Last Saturday at the Prison Martyrs’ Monument in Fort Greene Park, moms, dads, grandmas, great aunts, picnickers, lovebirds, strangers, and friends gathered to hear stories by the young writers of the NY Writers Coalition summer workshops, and from acclaimed writers Tayari Jones, Earl Lovelace, and Jessica Hagedorn.
Laurie Cumbo, the founder and executive director of the Museum of Contemporary African Diasporan Art, kicked off the day’s festivities. After a brief celebration of clear, sunny skies, NYWC’s youngest writers took the stage. New York natives aged seven to ten regaled audience members with sometimes humorous, always thoughtful stories about ice cream and sharks and invisibility cloaks.
Writer Jessica Hagedon took the microphone next to share an excerpt from her 2011 book Toxicology. As the young writers played in the park and enjoyed snacks, audience members shifted out of parent-mode to take in Hagedorn’s story on the complexities of being teenaged, Filipino, and from New York. The end of her reading was marked with a swell of steel drum music, courtesy of the CASYM Steel Orchestra, which provided soundtrack for the festival.
The second group of young writers, aged eleven to thirteen, read next, soliciting a hearty response of laughter and “Awww!” from the audience as they performed poems and prose on topics silly and serious. Tayari Jones, the festival’s second professional writer, picked up on the more intense elements of their reading, sharing a segment from her own book Silver Sparrow about a young girl coming to terms with the realization that her father has a second family.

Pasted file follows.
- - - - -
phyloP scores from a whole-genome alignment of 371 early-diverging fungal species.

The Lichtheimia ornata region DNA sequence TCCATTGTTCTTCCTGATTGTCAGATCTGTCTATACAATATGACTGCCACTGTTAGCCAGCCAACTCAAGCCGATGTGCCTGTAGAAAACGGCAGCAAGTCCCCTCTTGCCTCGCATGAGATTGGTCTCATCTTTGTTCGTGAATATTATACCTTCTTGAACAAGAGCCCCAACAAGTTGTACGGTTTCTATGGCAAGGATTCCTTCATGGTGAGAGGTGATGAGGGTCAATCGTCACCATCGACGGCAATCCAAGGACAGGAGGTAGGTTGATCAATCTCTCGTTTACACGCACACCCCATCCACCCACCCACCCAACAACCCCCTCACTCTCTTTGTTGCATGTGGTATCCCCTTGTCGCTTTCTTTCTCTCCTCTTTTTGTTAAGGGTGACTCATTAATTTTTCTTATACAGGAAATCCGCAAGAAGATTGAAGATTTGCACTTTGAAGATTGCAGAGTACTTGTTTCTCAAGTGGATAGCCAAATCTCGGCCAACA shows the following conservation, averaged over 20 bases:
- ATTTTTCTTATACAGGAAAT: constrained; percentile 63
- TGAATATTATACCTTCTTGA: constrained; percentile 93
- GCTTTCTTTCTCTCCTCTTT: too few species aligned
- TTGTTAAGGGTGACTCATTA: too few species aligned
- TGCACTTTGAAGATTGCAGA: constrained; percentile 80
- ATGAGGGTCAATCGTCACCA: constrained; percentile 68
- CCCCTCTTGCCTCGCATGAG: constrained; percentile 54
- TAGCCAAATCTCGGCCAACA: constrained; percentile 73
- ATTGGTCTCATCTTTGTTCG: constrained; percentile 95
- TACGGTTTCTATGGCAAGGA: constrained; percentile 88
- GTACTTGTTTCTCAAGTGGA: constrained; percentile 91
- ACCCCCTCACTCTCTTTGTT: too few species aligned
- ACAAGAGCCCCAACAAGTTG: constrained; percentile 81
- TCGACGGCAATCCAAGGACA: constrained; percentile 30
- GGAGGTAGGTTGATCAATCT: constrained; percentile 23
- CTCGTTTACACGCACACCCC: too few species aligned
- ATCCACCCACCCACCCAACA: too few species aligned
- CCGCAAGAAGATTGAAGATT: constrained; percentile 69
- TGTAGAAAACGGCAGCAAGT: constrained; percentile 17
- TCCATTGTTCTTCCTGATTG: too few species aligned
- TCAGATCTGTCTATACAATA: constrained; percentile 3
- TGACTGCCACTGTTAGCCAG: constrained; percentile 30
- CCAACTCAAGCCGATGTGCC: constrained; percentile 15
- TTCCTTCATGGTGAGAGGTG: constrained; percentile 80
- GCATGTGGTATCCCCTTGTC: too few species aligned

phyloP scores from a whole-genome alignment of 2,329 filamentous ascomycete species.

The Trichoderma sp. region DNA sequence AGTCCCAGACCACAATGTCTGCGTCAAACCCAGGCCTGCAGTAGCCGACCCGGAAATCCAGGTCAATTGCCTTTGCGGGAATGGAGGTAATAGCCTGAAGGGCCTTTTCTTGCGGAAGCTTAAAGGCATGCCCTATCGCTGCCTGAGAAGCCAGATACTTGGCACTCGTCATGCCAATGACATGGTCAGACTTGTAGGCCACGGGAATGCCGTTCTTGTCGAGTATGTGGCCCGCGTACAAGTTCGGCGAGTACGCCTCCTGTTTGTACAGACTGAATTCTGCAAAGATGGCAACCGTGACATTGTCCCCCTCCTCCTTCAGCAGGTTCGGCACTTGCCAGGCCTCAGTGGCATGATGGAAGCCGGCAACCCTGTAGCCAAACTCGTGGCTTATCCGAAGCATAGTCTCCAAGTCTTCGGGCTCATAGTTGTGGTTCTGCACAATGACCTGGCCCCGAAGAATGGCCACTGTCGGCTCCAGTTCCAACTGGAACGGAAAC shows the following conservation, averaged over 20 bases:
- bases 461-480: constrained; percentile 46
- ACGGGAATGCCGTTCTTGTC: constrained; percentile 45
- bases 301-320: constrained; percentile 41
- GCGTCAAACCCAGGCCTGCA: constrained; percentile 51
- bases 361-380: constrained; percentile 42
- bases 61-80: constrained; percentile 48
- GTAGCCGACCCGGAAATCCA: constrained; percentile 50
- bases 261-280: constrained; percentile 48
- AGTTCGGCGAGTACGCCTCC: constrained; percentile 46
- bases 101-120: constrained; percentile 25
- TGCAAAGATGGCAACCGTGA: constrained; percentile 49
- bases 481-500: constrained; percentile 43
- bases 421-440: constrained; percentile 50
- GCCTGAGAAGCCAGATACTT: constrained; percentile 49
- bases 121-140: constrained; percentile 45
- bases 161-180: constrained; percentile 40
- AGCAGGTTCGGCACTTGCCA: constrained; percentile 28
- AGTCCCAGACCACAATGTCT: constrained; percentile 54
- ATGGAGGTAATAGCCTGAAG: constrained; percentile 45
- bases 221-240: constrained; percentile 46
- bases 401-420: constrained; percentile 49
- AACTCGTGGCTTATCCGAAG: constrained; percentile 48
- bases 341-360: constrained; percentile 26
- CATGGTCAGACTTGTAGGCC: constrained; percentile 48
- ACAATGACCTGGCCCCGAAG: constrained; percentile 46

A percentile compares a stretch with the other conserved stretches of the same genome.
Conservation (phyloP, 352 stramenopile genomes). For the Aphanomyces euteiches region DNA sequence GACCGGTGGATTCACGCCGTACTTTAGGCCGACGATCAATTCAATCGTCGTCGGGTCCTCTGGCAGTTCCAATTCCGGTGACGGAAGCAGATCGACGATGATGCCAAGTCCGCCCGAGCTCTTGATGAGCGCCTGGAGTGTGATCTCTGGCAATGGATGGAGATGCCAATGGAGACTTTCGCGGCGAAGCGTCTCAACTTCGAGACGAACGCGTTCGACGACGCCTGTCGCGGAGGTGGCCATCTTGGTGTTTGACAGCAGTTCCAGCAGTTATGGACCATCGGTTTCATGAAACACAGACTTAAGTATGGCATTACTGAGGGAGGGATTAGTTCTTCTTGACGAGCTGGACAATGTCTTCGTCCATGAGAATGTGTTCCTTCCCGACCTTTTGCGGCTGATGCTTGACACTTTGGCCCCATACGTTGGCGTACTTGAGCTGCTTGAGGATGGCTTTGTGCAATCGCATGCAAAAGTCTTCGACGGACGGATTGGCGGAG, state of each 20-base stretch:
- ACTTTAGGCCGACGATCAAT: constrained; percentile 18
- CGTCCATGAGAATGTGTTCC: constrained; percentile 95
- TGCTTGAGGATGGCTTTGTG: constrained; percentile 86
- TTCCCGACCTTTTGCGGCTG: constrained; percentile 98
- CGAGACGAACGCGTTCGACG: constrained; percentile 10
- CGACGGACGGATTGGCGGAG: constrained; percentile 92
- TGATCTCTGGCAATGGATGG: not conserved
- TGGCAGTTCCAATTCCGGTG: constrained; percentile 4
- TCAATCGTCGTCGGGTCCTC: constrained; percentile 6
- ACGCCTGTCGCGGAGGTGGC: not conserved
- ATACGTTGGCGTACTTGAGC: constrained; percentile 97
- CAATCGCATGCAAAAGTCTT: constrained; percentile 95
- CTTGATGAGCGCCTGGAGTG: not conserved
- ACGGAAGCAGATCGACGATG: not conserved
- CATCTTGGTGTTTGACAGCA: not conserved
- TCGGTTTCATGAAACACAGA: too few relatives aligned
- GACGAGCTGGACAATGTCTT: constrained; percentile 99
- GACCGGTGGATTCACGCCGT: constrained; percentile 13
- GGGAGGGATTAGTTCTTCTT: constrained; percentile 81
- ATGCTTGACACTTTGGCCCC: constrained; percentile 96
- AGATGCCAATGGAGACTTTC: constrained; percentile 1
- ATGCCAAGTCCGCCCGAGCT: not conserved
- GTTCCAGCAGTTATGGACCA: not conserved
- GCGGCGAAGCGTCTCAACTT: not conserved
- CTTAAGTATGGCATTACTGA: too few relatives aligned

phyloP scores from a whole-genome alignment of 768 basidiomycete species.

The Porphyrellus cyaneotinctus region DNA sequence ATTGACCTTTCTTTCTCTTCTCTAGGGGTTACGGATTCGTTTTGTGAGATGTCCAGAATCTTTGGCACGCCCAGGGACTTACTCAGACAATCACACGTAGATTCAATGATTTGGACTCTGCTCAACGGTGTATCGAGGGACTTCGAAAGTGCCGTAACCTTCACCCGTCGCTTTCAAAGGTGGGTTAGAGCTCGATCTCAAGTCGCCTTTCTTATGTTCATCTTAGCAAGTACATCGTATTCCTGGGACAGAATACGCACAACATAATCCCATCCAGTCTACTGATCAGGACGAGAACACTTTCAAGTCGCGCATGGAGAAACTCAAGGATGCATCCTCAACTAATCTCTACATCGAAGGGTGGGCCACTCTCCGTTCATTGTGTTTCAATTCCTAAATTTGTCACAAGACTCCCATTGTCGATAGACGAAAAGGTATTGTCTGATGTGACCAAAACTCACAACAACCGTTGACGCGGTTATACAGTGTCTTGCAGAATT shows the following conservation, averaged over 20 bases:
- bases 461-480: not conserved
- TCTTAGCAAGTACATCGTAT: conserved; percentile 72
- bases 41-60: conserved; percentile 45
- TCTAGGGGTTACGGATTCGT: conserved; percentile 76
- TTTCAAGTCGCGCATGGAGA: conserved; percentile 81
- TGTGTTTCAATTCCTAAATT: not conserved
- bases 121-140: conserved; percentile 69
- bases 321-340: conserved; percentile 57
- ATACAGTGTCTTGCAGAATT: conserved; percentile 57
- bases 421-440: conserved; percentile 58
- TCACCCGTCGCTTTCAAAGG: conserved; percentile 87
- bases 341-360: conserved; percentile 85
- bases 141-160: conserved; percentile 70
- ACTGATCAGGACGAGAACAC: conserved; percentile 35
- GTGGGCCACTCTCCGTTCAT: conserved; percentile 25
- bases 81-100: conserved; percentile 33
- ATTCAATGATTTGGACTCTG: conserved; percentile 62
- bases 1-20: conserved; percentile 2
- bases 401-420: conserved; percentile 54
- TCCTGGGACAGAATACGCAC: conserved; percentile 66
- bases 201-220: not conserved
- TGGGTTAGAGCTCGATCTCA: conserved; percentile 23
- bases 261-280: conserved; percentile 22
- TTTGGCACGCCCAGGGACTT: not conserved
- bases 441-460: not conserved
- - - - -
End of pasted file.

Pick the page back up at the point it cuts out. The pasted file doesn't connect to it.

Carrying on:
The last group of young writers, aged 14 to 17, maintained Jones’ level of introspection, turning their verse inwards to explore the complexities of their own adolescences. Stories and poems about dating, truth, and depression served as a logical follow-up to Jones’ character’s sudden introduction to the realities of the grown-up world.
Trinidadian writer Earl Lovelace ended day’s festivities on a lighter, though no less critical, note with a reading from his latest book Is Just A Movie. Festival attendees nodded and laughed in lighthearted solidary as Lovelace assumed the voice of a Trinidadian actor and told of his experience playing a “native” for an American film production company. Though a story that ends with a stage death might have marked an easy closure to some other literary events, the end of Lovelace’s reading did not signal the end of the day’s festivities. As folding chairs were stacked and litter was bagged, an excited group of readers and listeners migrated from Fort Greene Park to Greenlight Bookstore on Fulton Street for wine, cheese, cake, and mingling.
The Fort Greene Park Summer Literary Festival was a celebration of many things: foremost, good stories, but also community, intergenerational collaboration, and Fort Greene’s rich literary tradition. If the enthusiasm of this year’s participants is anything to go by, there will be a reason and an audience for this festival for years to come.
The Fort Greene Park Summer Literary Festival is presented by NY Writers Coalition, Akashic Books, the Fort Greene Park Conservancy, Greenlight Bookstore, with additional support from Amazon.comand The Walt Whitman Project.
Sponsors include Amazon.com, the National Endowment for the Arts, Bay and Paul Foundations, Valentine Perry Snyder Fund, Kalliopeia Foundation, Meringoff Family Foundation, City Council Member Letitia James, Brooklyn Community Foundation, and Poets & Writers, Inc. through public funds from the NYC Department of Cultural Affairs in partnership with the City Council.
Photos by Melvin Reeves.